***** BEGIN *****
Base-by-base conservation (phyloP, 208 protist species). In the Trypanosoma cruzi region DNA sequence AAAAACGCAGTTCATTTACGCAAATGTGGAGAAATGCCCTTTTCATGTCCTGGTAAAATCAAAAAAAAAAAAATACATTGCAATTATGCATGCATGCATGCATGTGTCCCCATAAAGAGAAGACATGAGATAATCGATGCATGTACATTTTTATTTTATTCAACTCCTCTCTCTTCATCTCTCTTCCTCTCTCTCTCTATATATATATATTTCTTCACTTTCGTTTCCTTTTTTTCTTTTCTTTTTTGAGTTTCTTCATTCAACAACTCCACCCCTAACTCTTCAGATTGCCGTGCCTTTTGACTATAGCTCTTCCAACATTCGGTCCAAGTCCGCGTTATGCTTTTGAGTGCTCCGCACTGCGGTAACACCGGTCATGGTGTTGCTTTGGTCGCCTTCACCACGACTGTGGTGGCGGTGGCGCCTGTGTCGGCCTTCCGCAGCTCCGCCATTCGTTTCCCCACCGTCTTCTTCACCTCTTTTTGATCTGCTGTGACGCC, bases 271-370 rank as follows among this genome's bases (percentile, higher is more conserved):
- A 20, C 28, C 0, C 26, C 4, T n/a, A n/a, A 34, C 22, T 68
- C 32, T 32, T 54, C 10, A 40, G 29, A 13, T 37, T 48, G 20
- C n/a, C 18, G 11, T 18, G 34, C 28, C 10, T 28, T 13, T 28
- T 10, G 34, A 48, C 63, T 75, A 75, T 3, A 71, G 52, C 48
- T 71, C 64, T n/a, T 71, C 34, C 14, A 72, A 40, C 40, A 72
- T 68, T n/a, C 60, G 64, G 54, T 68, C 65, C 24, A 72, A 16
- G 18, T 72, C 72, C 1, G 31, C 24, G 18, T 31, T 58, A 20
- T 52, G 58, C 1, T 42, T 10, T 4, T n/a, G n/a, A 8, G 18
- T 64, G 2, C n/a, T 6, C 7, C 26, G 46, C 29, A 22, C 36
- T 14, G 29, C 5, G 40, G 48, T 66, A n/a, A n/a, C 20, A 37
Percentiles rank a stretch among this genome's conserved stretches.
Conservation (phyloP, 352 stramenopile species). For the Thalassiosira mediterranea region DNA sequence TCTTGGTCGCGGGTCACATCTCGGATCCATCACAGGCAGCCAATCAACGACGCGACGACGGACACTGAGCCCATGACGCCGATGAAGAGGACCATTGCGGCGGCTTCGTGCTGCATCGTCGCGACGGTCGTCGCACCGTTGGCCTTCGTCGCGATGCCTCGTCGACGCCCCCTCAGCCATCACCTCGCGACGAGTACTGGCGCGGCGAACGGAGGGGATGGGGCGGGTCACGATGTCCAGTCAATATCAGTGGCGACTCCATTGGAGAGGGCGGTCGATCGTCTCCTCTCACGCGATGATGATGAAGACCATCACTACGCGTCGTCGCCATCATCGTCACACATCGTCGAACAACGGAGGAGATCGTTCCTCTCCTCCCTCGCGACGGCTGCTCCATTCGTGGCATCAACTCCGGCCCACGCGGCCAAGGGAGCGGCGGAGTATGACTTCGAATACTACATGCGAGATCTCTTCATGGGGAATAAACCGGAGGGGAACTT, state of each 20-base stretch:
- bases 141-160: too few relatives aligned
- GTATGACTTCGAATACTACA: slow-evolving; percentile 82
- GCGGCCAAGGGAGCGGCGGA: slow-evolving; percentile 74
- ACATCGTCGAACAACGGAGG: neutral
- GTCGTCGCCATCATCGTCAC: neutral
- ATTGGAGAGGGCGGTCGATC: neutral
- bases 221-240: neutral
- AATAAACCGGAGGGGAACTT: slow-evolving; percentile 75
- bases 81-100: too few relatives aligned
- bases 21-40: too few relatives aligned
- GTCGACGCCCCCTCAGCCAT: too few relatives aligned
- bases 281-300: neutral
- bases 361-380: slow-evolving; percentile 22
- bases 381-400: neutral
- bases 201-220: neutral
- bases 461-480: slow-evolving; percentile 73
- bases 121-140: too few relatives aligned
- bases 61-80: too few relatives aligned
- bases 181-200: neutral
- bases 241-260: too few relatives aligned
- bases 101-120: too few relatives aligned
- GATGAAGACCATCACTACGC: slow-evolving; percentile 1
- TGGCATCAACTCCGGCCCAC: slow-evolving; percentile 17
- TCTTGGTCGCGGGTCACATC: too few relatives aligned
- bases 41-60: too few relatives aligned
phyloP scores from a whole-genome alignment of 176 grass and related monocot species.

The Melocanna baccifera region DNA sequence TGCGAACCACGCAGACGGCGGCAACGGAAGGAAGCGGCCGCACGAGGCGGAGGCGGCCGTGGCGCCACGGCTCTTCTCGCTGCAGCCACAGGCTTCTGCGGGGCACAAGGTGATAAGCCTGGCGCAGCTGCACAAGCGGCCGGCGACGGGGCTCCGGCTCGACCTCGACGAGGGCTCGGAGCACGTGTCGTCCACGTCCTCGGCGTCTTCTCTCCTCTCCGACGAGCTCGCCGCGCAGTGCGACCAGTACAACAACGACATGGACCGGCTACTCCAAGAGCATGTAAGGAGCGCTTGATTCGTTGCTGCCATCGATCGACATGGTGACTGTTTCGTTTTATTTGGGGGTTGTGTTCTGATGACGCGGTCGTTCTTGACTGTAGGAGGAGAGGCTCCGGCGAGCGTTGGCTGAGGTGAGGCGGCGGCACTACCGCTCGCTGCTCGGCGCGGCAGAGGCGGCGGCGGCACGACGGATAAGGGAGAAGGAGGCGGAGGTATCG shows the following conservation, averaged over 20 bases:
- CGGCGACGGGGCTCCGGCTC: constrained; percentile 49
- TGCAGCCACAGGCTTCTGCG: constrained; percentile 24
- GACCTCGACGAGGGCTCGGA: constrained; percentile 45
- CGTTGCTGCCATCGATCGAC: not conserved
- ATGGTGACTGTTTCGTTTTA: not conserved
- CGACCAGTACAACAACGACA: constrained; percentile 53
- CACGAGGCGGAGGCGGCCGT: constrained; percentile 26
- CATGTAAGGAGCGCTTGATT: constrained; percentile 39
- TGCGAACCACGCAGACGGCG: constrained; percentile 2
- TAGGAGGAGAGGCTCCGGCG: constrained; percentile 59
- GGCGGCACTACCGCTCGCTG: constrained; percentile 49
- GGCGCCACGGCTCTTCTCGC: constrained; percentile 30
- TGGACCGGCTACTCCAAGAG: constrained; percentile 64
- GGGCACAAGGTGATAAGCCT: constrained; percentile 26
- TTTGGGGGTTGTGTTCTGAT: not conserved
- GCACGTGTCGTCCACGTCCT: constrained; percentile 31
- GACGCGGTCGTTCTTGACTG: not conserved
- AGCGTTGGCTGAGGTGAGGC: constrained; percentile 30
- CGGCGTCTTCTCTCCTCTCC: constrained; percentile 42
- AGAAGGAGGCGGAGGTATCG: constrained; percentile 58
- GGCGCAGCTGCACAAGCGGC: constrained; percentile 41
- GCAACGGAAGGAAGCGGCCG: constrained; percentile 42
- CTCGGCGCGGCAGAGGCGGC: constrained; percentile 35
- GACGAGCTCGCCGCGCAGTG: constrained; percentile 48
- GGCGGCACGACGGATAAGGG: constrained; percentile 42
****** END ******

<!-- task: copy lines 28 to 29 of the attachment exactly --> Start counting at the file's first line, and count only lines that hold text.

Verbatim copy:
- bases 201-220: neutral
- bases 461-480: slow-evolving; percentile 73